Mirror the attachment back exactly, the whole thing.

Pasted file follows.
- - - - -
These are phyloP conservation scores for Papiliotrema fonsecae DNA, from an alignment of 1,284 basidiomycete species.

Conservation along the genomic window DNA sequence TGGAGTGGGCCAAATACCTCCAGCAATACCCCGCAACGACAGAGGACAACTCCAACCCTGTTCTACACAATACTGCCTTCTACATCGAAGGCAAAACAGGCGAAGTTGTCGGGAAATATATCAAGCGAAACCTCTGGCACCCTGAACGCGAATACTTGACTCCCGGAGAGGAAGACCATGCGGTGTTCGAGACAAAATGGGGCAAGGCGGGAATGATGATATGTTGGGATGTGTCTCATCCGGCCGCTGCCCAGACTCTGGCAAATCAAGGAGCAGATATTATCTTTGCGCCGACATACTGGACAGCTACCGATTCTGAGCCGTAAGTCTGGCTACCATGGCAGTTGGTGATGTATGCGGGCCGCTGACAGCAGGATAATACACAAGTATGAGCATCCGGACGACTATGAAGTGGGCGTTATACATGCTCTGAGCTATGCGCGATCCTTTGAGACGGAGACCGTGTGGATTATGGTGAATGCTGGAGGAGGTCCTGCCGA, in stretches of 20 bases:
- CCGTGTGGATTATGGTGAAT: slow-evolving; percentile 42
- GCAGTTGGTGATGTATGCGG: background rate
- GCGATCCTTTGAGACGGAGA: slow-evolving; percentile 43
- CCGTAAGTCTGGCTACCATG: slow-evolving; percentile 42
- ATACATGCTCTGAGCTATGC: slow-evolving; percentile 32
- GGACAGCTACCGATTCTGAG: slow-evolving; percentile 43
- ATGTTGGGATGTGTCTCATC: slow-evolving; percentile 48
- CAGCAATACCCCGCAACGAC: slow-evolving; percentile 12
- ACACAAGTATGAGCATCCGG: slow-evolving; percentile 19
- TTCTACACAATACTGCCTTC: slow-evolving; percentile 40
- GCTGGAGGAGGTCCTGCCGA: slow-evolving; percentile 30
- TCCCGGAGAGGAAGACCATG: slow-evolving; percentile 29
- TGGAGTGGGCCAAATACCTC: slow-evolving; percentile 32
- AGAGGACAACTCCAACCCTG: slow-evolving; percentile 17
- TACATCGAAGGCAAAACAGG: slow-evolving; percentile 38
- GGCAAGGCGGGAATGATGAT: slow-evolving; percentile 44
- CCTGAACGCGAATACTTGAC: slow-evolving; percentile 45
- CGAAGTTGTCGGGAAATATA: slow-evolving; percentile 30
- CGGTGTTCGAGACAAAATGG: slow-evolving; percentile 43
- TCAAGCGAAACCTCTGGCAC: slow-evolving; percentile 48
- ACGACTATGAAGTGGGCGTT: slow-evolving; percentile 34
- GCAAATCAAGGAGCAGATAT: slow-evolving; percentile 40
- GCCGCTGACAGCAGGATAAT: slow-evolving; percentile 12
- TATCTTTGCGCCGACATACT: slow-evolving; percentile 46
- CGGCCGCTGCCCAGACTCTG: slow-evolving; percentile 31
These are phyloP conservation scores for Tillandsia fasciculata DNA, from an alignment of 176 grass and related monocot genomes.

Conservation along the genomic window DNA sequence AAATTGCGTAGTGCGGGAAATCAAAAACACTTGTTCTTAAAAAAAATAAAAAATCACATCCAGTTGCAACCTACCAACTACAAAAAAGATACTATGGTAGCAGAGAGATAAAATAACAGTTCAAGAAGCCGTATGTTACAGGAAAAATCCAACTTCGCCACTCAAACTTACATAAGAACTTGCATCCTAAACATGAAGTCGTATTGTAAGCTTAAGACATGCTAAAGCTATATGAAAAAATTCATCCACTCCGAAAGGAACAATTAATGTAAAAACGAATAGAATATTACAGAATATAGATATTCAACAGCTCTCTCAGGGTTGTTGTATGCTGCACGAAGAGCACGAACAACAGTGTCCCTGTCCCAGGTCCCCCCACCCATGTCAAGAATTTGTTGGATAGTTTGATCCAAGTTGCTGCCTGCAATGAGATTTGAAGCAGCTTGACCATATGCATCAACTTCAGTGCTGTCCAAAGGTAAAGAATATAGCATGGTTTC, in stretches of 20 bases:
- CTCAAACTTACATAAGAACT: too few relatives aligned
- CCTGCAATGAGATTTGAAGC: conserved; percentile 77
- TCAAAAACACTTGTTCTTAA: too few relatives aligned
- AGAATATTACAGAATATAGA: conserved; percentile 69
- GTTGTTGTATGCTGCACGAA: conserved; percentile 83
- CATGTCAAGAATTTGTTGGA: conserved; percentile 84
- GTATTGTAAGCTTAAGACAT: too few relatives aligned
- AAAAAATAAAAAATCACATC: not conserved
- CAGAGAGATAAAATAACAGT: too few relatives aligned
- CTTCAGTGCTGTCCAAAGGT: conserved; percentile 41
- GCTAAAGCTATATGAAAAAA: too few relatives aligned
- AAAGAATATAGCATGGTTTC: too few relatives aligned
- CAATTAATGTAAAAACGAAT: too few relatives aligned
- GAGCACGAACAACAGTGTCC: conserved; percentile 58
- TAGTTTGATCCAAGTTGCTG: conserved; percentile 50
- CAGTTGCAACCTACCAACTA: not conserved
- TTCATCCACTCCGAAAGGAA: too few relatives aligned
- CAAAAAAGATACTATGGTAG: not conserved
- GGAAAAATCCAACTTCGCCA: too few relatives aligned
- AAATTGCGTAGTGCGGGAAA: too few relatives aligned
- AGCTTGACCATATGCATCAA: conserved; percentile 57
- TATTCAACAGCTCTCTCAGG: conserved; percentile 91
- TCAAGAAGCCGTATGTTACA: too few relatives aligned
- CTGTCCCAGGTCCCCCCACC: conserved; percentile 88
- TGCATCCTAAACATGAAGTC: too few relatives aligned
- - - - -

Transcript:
These are phyloP conservation scores for Papiliotrema fonsecae DNA, from an alignment of 1,284 basidiomycete species.

Conservation along the genomic window DNA sequence TGGAGTGGGCCAAATACCTCCAGCAATACCCCGCAACGACAGAGGACAACTCCAACCCTGTTCTACACAATACTGCCTTCTACATCGAAGGCAAAACAGGCGAAGTTGTCGGGAAATATATCAAGCGAAACCTCTGGCACCCTGAACGCGAATACTTGACTCCCGGAGAGGAAGACCATGCGGTGTTCGAGACAAAATGGGGCAAGGCGGGAATGATGATATGTTGGGATGTGTCTCATCCGGCCGCTGCCCAGACTCTGGCAAATCAAGGAGCAGATATTATCTTTGCGCCGACATACTGGACAGCTACCGATTCTGAGCCGTAAGTCTGGCTACCATGGCAGTTGGTGATGTATGCGGGCCGCTGACAGCAGGATAATACACAAGTATGAGCATCCGGACGACTATGAAGTGGGCGTTATACATGCTCTGAGCTATGCGCGATCCTTTGAGACGGAGACCGTGTGGATTATGGTGAATGCTGGAGGAGGTCCTGCCGA, in stretches of 20 bases:
- CCGTGTGGATTATGGTGAAT: slow-evolving; percentile 42
- GCAGTTGGTGATGTATGCGG: background rate
- GCGATCCTTTGAGACGGAGA: slow-evolving; percentile 43
- CCGTAAGTCTGGCTACCATG: slow-evolving; percentile 42
- ATACATGCTCTGAGCTATGC: slow-evolving; percentile 32
- GGACAGCTACCGATTCTGAG: slow-evolving; percentile 43
- ATGTTGGGATGTGTCTCATC: slow-evolving; percentile 48
- CAGCAATACCCCGCAACGAC: slow-evolving; percentile 12
- ACACAAGTATGAGCATCCGG: slow-evolving; percentile 19
- TTCTACACAATACTGCCTTC: slow-evolving; percentile 40
- GCTGGAGGAGGTCCTGCCGA: slow-evolving; percentile 30
- TCCCGGAGAGGAAGACCATG: slow-evolving; percentile 29
- TGGAGTGGGCCAAATACCTC: slow-evolving; percentile 32
- AGAGGACAACTCCAACCCTG: slow-evolving; percentile 17
- TACATCGAAGGCAAAACAGG: slow-evolving; percentile 38
- GGCAAGGCGGGAATGATGAT: slow-evolving; percentile 44
- CCTGAACGCGAATACTTGAC: slow-evolving; percentile 45
- CGAAGTTGTCGGGAAATATA: slow-evolving; percentile 30
- CGGTGTTCGAGACAAAATGG: slow-evolving; percentile 43
- TCAAGCGAAACCTCTGGCAC: slow-evolving; percentile 48
- ACGACTATGAAGTGGGCGTT: slow-evolving; percentile 34
- GCAAATCAAGGAGCAGATAT: slow-evolving; percentile 40
- GCCGCTGACAGCAGGATAAT: slow-evolving; percentile 12
- TATCTTTGCGCCGACATACT: slow-evolving; percentile 46
- CGGCCGCTGCCCAGACTCTG: slow-evolving; percentile 31
These are phyloP conservation scores for Tillandsia fasciculata DNA, from an alignment of 176 grass and related monocot genomes.

Conservation along the genomic window DNA sequence AAATTGCGTAGTGCGGGAAATCAAAAACACTTGTTCTTAAAAAAAATAAAAAATCACATCCAGTTGCAACCTACCAACTACAAAAAAGATACTATGGTAGCAGAGAGATAAAATAACAGTTCAAGAAGCCGTATGTTACAGGAAAAATCCAACTTCGCCACTCAAACTTACATAAGAACTTGCATCCTAAACATGAAGTCGTATTGTAAGCTTAAGACATGCTAAAGCTATATGAAAAAATTCATCCACTCCGAAAGGAACAATTAATGTAAAAACGAATAGAATATTACAGAATATAGATATTCAACAGCTCTCTCAGGGTTGTTGTATGCTGCACGAAGAGCACGAACAACAGTGTCCCTGTCCCAGGTCCCCCCACCCATGTCAAGAATTTGTTGGATAGTTTGATCCAAGTTGCTGCCTGCAATGAGATTTGAAGCAGCTTGACCATATGCATCAACTTCAGTGCTGTCCAAAGGTAAAGAATATAGCATGGTTTC, in stretches of 20 bases:
- CTCAAACTTACATAAGAACT: too few relatives aligned
- CCTGCAATGAGATTTGAAGC: conserved; percentile 77
- TCAAAAACACTTGTTCTTAA: too few relatives aligned
- AGAATATTACAGAATATAGA: conserved; percentile 69
- GTTGTTGTATGCTGCACGAA: conserved; percentile 83
- CATGTCAAGAATTTGTTGGA: conserved; percentile 84
- GTATTGTAAGCTTAAGACAT: too few relatives aligned
- AAAAAATAAAAAATCACATC: not conserved
- CAGAGAGATAAAATAACAGT: too few relatives aligned
- CTTCAGTGCTGTCCAAAGGT: conserved; percentile 41
- GCTAAAGCTATATGAAAAAA: too few relatives aligned
- AAAGAATATAGCATGGTTTC: too few relatives aligned
- CAATTAATGTAAAAACGAAT: too few relatives aligned
- GAGCACGAACAACAGTGTCC: conserved; percentile 58
- TAGTTTGATCCAAGTTGCTG: conserved; percentile 50
- CAGTTGCAACCTACCAACTA: not conserved
- TTCATCCACTCCGAAAGGAA: too few relatives aligned
- CAAAAAAGATACTATGGTAG: not conserved
- GGAAAAATCCAACTTCGCCA: too few relatives aligned
- AAATTGCGTAGTGCGGGAAA: too few relatives aligned
- AGCTTGACCATATGCATCAA: conserved; percentile 57
- TATTCAACAGCTCTCTCAGG: conserved; percentile 91
- TCAAGAAGCCGTATGTTACA: too few relatives aligned
- CTGTCCCAGGTCCCCCCACC: conserved; percentile 88
- TGCATCCTAAACATGAAGTC: too few relatives aligned